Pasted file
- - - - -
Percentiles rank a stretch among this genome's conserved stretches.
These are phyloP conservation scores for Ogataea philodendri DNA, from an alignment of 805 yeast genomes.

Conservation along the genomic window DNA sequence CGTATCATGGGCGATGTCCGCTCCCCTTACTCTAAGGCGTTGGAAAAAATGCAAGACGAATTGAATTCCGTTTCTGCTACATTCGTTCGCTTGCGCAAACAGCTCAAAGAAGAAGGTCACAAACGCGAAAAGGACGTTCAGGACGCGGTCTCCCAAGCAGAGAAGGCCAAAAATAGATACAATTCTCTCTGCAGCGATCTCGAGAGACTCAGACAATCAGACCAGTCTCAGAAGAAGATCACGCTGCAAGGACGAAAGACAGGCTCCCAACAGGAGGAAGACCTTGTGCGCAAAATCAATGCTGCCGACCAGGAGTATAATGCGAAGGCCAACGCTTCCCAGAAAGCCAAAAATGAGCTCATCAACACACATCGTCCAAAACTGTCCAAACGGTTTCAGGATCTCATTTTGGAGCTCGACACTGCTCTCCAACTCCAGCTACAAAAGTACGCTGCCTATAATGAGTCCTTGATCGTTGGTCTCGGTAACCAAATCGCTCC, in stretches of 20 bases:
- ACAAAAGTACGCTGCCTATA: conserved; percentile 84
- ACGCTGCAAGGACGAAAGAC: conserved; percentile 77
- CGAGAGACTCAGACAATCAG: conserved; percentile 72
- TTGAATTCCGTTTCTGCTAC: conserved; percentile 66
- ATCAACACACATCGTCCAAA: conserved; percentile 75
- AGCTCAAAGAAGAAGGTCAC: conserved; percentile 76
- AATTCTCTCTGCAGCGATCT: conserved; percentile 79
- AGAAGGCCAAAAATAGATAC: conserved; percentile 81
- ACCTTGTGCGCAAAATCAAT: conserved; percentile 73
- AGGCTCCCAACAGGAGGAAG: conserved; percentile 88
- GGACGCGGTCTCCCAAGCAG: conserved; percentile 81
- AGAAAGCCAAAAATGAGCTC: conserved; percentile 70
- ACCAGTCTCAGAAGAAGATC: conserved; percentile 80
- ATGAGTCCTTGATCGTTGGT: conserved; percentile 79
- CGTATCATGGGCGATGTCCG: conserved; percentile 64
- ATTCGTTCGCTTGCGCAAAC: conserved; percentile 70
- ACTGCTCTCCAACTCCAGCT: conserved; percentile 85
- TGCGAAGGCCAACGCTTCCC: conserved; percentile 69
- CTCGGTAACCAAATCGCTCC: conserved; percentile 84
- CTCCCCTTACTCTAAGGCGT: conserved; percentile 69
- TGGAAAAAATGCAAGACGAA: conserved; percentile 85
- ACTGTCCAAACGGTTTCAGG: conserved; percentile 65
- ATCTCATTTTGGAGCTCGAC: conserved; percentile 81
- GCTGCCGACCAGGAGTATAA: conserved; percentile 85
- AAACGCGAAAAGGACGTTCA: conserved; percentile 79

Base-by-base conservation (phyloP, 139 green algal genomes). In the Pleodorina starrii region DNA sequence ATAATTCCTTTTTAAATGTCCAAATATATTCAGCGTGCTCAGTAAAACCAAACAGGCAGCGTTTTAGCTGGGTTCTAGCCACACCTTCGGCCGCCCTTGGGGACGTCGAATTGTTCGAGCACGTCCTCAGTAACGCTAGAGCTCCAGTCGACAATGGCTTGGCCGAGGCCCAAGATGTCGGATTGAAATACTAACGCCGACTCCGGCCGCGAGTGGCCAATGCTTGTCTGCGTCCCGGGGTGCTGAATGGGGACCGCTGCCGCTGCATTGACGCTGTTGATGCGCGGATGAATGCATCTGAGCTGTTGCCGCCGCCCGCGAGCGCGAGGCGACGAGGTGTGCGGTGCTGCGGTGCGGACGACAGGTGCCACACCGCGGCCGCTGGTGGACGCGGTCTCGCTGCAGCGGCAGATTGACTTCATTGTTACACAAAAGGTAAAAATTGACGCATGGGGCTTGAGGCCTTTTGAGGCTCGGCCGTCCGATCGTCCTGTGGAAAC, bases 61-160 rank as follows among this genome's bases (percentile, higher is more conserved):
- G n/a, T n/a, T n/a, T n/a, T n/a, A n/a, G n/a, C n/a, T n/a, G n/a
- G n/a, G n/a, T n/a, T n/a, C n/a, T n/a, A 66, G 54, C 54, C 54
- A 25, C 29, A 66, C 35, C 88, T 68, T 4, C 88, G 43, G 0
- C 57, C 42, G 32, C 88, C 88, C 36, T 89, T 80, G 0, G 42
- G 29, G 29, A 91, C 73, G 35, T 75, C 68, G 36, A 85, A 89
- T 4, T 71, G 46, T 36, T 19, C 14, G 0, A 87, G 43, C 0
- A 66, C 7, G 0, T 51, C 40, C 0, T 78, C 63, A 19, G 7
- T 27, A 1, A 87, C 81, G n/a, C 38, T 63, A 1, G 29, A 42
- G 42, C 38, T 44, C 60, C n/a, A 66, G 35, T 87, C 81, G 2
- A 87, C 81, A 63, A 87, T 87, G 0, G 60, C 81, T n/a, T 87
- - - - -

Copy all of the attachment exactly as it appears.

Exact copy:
Percentiles rank a stretch among this genome's conserved stretches.
These are phyloP conservation scores for Ogataea philodendri DNA, from an alignment of 805 yeast genomes.

Conservation along the genomic window DNA sequence CGTATCATGGGCGATGTCCGCTCCCCTTACTCTAAGGCGTTGGAAAAAATGCAAGACGAATTGAATTCCGTTTCTGCTACATTCGTTCGCTTGCGCAAACAGCTCAAAGAAGAAGGTCACAAACGCGAAAAGGACGTTCAGGACGCGGTCTCCCAAGCAGAGAAGGCCAAAAATAGATACAATTCTCTCTGCAGCGATCTCGAGAGACTCAGACAATCAGACCAGTCTCAGAAGAAGATCACGCTGCAAGGACGAAAGACAGGCTCCCAACAGGAGGAAGACCTTGTGCGCAAAATCAATGCTGCCGACCAGGAGTATAATGCGAAGGCCAACGCTTCCCAGAAAGCCAAAAATGAGCTCATCAACACACATCGTCCAAAACTGTCCAAACGGTTTCAGGATCTCATTTTGGAGCTCGACACTGCTCTCCAACTCCAGCTACAAAAGTACGCTGCCTATAATGAGTCCTTGATCGTTGGTCTCGGTAACCAAATCGCTCC, in stretches of 20 bases:
- ACAAAAGTACGCTGCCTATA: conserved; percentile 84
- ACGCTGCAAGGACGAAAGAC: conserved; percentile 77
- CGAGAGACTCAGACAATCAG: conserved; percentile 72
- TTGAATTCCGTTTCTGCTAC: conserved; percentile 66
- ATCAACACACATCGTCCAAA: conserved; percentile 75
- AGCTCAAAGAAGAAGGTCAC: conserved; percentile 76
- AATTCTCTCTGCAGCGATCT: conserved; percentile 79
- AGAAGGCCAAAAATAGATAC: conserved; percentile 81
- ACCTTGTGCGCAAAATCAAT: conserved; percentile 73
- AGGCTCCCAACAGGAGGAAG: conserved; percentile 88
- GGACGCGGTCTCCCAAGCAG: conserved; percentile 81
- AGAAAGCCAAAAATGAGCTC: conserved; percentile 70
- ACCAGTCTCAGAAGAAGATC: conserved; percentile 80
- ATGAGTCCTTGATCGTTGGT: conserved; percentile 79
- CGTATCATGGGCGATGTCCG: conserved; percentile 64
- ATTCGTTCGCTTGCGCAAAC: conserved; percentile 70
- ACTGCTCTCCAACTCCAGCT: conserved; percentile 85
- TGCGAAGGCCAACGCTTCCC: conserved; percentile 69
- CTCGGTAACCAAATCGCTCC: conserved; percentile 84
- CTCCCCTTACTCTAAGGCGT: conserved; percentile 69
- TGGAAAAAATGCAAGACGAA: conserved; percentile 85
- ACTGTCCAAACGGTTTCAGG: conserved; percentile 65
- ATCTCATTTTGGAGCTCGAC: conserved; percentile 81
- GCTGCCGACCAGGAGTATAA: conserved; percentile 85
- AAACGCGAAAAGGACGTTCA: conserved; percentile 79

Base-by-base conservation (phyloP, 139 green algal genomes). In the Pleodorina starrii region DNA sequence ATAATTCCTTTTTAAATGTCCAAATATATTCAGCGTGCTCAGTAAAACCAAACAGGCAGCGTTTTAGCTGGGTTCTAGCCACACCTTCGGCCGCCCTTGGGGACGTCGAATTGTTCGAGCACGTCCTCAGTAACGCTAGAGCTCCAGTCGACAATGGCTTGGCCGAGGCCCAAGATGTCGGATTGAAATACTAACGCCGACTCCGGCCGCGAGTGGCCAATGCTTGTCTGCGTCCCGGGGTGCTGAATGGGGACCGCTGCCGCTGCATTGACGCTGTTGATGCGCGGATGAATGCATCTGAGCTGTTGCCGCCGCCCGCGAGCGCGAGGCGACGAGGTGTGCGGTGCTGCGGTGCGGACGACAGGTGCCACACCGCGGCCGCTGGTGGACGCGGTCTCGCTGCAGCGGCAGATTGACTTCATTGTTACACAAAAGGTAAAAATTGACGCATGGGGCTTGAGGCCTTTTGAGGCTCGGCCGTCCGATCGTCCTGTGGAAAC, bases 61-160 rank as follows among this genome's bases (percentile, higher is more conserved):
- G n/a, T n/a, T n/a, T n/a, T n/a, A n/a, G n/a, C n/a, T n/a, G n/a
- G n/a, G n/a, T n/a, T n/a, C n/a, T n/a, A 66, G 54, C 54, C 54
- A 25, C 29, A 66, C 35, C 88, T 68, T 4, C 88, G 43, G 0
- C 57, C 42, G 32, C 88, C 88, C 36, T 89, T 80, G 0, G 42
- G 29, G 29, A 91, C 73, G 35, T 75, C 68, G 36, A 85, A 89
- T 4, T 71, G 46, T 36, T 19, C 14, G 0, A 87, G 43, C 0
- A 66, C 7, G 0, T 51, C 40, C 0, T 78, C 63, A 19, G 7
- T 27, A 1, A 87, C 81, G n/a, C 38, T 63, A 1, G 29, A 42
- G 42, C 38, T 44, C 60, C n/a, A 66, G 35, T 87, C 81, G 2
- A 87, C 81, A 63, A 87, T 87, G 0, G 60, C 81, T n/a, T 87